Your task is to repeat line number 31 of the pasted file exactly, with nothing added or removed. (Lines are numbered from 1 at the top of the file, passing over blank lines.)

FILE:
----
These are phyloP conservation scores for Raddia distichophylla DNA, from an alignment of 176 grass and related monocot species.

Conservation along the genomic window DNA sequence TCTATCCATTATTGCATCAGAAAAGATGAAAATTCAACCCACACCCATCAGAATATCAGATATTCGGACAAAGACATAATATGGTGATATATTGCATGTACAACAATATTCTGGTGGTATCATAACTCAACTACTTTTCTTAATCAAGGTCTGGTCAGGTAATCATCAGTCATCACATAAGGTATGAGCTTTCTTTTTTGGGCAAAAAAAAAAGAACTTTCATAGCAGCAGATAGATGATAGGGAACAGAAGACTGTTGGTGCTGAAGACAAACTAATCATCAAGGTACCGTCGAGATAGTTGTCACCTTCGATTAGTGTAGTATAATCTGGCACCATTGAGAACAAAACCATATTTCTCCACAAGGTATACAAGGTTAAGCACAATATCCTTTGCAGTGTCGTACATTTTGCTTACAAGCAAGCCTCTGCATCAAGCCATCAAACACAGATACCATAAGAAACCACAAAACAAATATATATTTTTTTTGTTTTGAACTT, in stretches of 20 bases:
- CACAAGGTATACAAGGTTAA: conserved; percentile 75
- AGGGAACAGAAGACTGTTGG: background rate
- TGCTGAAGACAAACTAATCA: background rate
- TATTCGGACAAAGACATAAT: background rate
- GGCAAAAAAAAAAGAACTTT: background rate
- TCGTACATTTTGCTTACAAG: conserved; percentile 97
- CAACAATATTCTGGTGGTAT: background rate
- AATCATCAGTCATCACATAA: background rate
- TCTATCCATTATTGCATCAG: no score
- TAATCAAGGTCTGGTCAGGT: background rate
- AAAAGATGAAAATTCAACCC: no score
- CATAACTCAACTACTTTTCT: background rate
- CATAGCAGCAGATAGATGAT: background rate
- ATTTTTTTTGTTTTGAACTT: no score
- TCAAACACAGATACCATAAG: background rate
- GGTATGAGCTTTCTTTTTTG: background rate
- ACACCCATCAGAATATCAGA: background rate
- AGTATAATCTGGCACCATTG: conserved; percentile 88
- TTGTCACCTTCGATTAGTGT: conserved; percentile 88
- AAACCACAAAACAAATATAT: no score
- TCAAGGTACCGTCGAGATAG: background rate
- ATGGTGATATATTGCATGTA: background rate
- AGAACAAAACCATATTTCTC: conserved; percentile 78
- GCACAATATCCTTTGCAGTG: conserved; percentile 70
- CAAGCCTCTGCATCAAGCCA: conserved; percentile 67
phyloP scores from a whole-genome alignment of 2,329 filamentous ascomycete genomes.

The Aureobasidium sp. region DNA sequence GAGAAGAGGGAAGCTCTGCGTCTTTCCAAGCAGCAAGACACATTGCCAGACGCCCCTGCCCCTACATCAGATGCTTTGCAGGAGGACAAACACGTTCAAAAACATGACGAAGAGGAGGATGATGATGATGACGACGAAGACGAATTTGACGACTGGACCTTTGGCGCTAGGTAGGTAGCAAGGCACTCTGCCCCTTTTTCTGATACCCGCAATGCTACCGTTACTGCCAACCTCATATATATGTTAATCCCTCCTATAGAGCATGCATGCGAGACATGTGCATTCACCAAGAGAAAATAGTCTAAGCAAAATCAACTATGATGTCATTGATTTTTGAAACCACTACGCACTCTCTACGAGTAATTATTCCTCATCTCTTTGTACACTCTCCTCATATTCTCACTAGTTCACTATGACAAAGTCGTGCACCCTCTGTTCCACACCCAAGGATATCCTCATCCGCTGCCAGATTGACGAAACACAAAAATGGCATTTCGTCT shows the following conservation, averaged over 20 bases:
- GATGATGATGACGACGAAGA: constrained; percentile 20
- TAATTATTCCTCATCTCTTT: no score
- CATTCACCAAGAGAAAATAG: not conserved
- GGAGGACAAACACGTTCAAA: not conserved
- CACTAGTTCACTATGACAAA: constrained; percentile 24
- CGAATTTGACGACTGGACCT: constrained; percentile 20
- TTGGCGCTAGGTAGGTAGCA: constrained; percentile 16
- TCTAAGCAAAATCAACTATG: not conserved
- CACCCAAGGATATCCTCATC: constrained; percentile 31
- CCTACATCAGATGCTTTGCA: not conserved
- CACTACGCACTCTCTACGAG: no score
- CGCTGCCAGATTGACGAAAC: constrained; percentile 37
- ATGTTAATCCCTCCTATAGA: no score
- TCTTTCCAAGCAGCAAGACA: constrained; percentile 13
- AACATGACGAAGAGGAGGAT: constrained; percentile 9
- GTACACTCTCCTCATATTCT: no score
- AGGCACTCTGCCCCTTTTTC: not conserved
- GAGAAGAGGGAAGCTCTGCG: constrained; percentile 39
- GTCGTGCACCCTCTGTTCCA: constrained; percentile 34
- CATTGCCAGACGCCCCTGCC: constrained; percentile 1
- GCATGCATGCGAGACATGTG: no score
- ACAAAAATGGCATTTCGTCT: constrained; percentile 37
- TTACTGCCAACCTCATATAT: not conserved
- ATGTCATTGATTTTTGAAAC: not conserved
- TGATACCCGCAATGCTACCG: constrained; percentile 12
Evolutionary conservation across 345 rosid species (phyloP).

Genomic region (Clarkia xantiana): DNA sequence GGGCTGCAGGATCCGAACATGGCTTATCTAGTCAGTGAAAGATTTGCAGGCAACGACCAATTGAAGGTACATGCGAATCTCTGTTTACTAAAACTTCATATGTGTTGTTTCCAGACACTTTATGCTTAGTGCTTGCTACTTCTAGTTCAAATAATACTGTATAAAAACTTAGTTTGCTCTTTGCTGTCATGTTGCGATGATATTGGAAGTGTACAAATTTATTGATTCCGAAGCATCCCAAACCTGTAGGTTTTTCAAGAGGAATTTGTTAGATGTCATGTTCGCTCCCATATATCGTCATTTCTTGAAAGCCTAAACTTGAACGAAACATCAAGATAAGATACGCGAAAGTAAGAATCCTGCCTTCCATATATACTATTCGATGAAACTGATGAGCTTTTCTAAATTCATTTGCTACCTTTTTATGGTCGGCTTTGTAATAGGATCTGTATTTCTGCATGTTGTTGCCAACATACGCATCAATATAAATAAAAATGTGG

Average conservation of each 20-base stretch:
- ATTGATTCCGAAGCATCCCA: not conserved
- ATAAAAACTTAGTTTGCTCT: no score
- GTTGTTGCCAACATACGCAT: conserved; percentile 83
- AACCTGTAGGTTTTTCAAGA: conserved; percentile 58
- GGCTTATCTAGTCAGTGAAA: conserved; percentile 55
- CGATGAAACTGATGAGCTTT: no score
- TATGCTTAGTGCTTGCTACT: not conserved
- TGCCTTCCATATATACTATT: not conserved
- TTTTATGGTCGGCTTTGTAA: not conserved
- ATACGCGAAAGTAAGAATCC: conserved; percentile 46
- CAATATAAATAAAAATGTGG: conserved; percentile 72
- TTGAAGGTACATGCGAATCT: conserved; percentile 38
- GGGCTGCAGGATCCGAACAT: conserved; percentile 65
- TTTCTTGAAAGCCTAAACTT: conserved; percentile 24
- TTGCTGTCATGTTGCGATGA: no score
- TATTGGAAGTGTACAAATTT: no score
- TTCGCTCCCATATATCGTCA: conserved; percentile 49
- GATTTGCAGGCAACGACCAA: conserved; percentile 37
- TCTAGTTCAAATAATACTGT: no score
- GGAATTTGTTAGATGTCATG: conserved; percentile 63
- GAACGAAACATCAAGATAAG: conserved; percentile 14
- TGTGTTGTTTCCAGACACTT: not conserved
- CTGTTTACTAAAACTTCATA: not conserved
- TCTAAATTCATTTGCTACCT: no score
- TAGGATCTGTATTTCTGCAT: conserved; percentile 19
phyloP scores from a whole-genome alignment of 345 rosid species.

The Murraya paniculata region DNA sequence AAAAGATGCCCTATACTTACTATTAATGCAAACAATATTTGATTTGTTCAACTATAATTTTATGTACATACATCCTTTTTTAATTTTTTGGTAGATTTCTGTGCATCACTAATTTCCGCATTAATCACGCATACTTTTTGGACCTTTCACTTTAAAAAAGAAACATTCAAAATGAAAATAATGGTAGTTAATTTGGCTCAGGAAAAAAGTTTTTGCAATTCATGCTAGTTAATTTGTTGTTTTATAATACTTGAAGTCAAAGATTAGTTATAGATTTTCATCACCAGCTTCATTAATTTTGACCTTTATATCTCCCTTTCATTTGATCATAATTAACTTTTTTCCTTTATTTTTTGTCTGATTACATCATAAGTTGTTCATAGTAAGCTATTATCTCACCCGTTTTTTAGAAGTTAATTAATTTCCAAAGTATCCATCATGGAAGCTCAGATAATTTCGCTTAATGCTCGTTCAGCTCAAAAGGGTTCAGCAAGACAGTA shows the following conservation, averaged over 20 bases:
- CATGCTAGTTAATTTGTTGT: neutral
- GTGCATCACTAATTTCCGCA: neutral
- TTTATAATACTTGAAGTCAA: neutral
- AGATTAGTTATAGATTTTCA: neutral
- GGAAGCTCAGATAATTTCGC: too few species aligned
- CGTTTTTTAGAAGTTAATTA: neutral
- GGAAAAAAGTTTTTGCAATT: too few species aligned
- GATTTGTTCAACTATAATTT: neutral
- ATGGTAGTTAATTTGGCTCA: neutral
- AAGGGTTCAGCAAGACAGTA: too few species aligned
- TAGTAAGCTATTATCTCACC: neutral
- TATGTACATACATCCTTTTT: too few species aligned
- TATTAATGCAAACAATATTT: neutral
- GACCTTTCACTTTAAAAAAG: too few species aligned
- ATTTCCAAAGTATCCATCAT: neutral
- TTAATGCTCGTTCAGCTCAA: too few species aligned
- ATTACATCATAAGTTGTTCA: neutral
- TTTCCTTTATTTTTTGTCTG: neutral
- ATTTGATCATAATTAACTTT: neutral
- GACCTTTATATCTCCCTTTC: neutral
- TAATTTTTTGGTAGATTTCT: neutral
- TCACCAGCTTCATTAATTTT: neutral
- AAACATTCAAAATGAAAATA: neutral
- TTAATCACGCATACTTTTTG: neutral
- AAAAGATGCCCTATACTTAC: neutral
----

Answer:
- TAATTATTCCTCATCTCTTT: no score